Six Wysong brothers are hoping to take a chain saw to the local tree-service business.
"Long term," said Philip Wysong, owner of Wysong Tree Service, "we want to take over Chattanooga and make it ours."
In the meantime, the six -- out of 11 total -- brothers are trying to build up a business that had its origins four years ago when a friend asked if any of them cut trees.
They didn't, said Matthew, but they'd give it a try.
That led to a request to trim the trees on the large campus of City Church of Chattanooga and ultimately to the idea they could form a business.
"We did so well, we started doing it ourselves," Matthew said.
The six involved are Samuel, 34, who has his own countertop business but helps the other five when needed; Seth, 29; Philip, 24; Matthew, 22; Stephen, 19; and Michael, 17.
Stephen and Michael may still pursue other fields, but Seth, Philip and Matthew believe they've found their calling.
"We're in it for the long haul," said Seth.
Daniel Wysong, another brother who's now a Marine serving in Afghanistan, actually started the business in 2007, according to Philip.
When he left for the service, the business was to have been shut down. However, Philip and Matthew decided to give it a try.
The Wysongs said they want to build their business by not only offering excellent tree service but also excellent customer service. They hope their reputation will precede them.
"That's the way we're doing it," said Philip.
Although the Wysongs' entry into the tree-service field is relatively recent, they're not outdoor innocents, said Matthew.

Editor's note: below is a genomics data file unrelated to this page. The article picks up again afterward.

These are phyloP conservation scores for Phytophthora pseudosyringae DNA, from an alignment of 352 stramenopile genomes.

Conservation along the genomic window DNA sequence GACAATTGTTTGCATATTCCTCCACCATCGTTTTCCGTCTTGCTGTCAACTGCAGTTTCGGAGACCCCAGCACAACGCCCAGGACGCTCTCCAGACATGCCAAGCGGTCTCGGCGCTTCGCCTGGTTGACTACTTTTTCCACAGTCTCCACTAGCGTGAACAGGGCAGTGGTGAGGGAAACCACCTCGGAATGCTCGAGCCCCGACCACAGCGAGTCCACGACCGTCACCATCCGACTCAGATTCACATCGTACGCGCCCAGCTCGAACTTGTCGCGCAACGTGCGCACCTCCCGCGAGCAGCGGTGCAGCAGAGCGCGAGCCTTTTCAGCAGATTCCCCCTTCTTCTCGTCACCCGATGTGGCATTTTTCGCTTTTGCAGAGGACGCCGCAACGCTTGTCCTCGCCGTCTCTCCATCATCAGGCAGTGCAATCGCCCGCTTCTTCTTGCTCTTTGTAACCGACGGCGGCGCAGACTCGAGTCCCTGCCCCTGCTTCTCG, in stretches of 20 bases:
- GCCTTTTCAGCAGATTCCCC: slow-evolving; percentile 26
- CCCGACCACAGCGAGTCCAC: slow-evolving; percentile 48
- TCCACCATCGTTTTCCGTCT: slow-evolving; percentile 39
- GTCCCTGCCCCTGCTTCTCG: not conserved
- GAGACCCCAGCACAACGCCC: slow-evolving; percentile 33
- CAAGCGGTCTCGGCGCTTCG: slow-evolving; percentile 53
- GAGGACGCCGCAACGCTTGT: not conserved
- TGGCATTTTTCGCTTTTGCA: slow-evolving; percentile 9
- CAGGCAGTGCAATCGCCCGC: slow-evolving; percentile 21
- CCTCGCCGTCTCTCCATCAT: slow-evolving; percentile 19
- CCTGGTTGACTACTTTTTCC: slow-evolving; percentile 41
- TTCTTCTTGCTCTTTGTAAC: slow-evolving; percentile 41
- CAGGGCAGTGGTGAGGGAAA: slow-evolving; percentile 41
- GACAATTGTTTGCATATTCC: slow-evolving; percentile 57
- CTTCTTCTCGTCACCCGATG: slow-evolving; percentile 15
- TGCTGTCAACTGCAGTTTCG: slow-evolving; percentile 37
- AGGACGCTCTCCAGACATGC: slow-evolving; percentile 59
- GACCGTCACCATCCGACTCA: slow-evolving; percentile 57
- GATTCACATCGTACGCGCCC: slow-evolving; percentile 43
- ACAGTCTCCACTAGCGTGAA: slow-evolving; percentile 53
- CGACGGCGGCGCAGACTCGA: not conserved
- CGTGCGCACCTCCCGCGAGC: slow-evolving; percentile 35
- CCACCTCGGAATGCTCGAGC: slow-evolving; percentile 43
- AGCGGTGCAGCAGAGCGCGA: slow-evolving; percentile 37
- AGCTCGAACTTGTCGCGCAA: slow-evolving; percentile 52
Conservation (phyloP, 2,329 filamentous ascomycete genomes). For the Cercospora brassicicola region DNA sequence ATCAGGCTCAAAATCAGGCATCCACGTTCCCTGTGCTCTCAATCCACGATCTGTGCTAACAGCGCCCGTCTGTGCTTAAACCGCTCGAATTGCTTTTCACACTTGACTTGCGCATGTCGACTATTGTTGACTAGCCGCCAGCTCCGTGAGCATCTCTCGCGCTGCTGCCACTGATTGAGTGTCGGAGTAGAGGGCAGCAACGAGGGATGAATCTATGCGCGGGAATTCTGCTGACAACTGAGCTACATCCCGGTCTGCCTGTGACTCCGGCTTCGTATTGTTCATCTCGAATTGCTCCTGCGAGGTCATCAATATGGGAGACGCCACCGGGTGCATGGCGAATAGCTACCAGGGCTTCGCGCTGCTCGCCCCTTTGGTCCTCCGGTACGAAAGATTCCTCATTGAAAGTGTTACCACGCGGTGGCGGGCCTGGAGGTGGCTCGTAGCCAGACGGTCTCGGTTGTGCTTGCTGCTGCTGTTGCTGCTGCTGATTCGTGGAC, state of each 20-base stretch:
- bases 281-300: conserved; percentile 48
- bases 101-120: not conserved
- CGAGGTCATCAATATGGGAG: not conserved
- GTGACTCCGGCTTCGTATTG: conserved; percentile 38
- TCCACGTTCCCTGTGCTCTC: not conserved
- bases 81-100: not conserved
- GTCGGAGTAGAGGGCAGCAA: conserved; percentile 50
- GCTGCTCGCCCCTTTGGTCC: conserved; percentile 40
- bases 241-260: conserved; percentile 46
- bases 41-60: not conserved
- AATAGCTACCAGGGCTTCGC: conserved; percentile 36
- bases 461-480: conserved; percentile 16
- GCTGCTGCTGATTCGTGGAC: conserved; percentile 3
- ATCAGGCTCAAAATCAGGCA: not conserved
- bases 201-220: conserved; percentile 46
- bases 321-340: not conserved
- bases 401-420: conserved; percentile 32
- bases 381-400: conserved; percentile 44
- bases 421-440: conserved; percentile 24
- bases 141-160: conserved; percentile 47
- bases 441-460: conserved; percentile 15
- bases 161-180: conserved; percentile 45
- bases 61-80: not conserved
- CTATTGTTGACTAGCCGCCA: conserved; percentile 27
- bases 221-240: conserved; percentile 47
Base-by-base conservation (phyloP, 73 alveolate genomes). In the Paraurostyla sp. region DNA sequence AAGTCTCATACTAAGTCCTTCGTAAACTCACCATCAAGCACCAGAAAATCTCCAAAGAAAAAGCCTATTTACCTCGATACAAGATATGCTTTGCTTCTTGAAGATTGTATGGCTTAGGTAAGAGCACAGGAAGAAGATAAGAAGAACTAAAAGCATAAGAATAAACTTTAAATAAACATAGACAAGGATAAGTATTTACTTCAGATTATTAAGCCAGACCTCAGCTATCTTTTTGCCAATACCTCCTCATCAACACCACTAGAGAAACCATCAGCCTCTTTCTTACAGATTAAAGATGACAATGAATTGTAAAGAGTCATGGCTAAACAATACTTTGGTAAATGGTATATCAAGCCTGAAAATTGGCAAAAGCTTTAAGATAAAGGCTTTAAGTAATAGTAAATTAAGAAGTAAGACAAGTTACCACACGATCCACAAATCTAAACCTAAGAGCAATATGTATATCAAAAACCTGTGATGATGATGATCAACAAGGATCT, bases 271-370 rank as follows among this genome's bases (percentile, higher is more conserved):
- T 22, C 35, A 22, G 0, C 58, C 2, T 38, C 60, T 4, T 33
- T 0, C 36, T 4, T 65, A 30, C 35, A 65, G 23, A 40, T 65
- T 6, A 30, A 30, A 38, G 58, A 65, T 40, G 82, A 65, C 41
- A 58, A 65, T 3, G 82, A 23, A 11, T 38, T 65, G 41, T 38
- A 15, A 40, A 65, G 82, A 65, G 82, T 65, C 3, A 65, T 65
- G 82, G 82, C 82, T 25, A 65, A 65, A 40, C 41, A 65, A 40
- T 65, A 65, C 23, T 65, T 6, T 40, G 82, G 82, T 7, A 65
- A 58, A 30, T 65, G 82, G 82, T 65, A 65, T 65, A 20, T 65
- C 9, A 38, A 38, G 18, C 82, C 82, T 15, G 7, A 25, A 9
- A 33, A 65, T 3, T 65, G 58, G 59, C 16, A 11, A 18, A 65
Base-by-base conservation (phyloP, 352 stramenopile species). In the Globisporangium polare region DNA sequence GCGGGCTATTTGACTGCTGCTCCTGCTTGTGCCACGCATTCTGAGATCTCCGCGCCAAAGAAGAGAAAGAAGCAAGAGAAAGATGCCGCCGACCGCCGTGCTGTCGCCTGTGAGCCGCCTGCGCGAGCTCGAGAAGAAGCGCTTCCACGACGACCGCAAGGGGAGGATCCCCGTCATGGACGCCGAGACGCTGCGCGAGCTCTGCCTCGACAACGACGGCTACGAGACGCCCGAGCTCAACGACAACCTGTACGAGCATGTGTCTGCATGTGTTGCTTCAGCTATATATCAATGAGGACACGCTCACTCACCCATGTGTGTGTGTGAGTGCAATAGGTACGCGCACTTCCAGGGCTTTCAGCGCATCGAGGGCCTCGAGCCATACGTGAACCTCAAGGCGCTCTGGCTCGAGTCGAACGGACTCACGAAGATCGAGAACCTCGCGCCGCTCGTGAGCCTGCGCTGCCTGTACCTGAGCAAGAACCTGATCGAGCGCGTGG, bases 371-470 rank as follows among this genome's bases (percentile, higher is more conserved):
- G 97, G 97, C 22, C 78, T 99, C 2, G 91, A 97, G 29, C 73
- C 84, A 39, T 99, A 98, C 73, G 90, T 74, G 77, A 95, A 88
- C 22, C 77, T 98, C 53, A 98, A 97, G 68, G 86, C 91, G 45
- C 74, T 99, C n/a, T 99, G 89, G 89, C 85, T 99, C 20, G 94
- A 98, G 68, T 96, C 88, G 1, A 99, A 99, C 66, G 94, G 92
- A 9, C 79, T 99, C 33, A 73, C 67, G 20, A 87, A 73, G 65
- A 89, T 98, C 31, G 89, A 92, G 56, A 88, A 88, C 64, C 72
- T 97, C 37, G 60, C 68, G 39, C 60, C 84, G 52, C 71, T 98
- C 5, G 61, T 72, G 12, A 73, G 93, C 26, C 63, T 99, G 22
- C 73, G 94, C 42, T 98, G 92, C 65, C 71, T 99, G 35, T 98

He and his brothers, he said, have always enjoyed "being outside and working with our hands."
Principals Philip, Matthew and Seth said growing up with so many brothers and sisters -- there are 15 Wysong children -- fostered a closeness that many siblings don't have.
"We still are [close]," said Matthew, who is the office Wysong, the one who takes service requests, makes estimates and keeps the books. "You feel like you can't do anything without them."
Indeed, he said, that's often the way he works. He'll give an estimate for service, but sometimes he'll ask for a second opinion from one of his brothers.
Only once in a great while, said Philip, is there a disagreement on how to move forward.
"We're pretty much on the same page," said Matthew.
"When [Daniel] started it, [Philip and Matthew] started to work with him," said Seth. "Then I started. We've banded together to help carry each other along, to help us be successful."
While the April 27 tornadoes brought the Wysongs a lot of work, "it brought a lot of attention [to] trees in general," said Matthew.
On that day, the brothers worked their regular day, then had calls to help clear roads.
Then, said Matthew, they worked in Apison, where a tornado did significant damage, from 11 p.m. until 4 a.m. on April 28.
Since then, the brothers' business has increased, with hardwoods providing them the most work and Bradford pears -- which "grow out wide and break apart" -- being especially pesky.
Many trees that didn't fall, said Philip, are nevertheless heavily damaged.
"They have stress cracks," he said. "They're all twisted inside."
Indeed, the Wysongs said, there's no typical call. They have chain saws, trucks, trailers, a Bobcat, two non-Wysong employees and plenty of brotherly grit. Everything else they rent.
The physical work is the most difficult part, said Philip.
"No job is the same," said Matthew.
"Every [one] brings its own challenges," said Seth.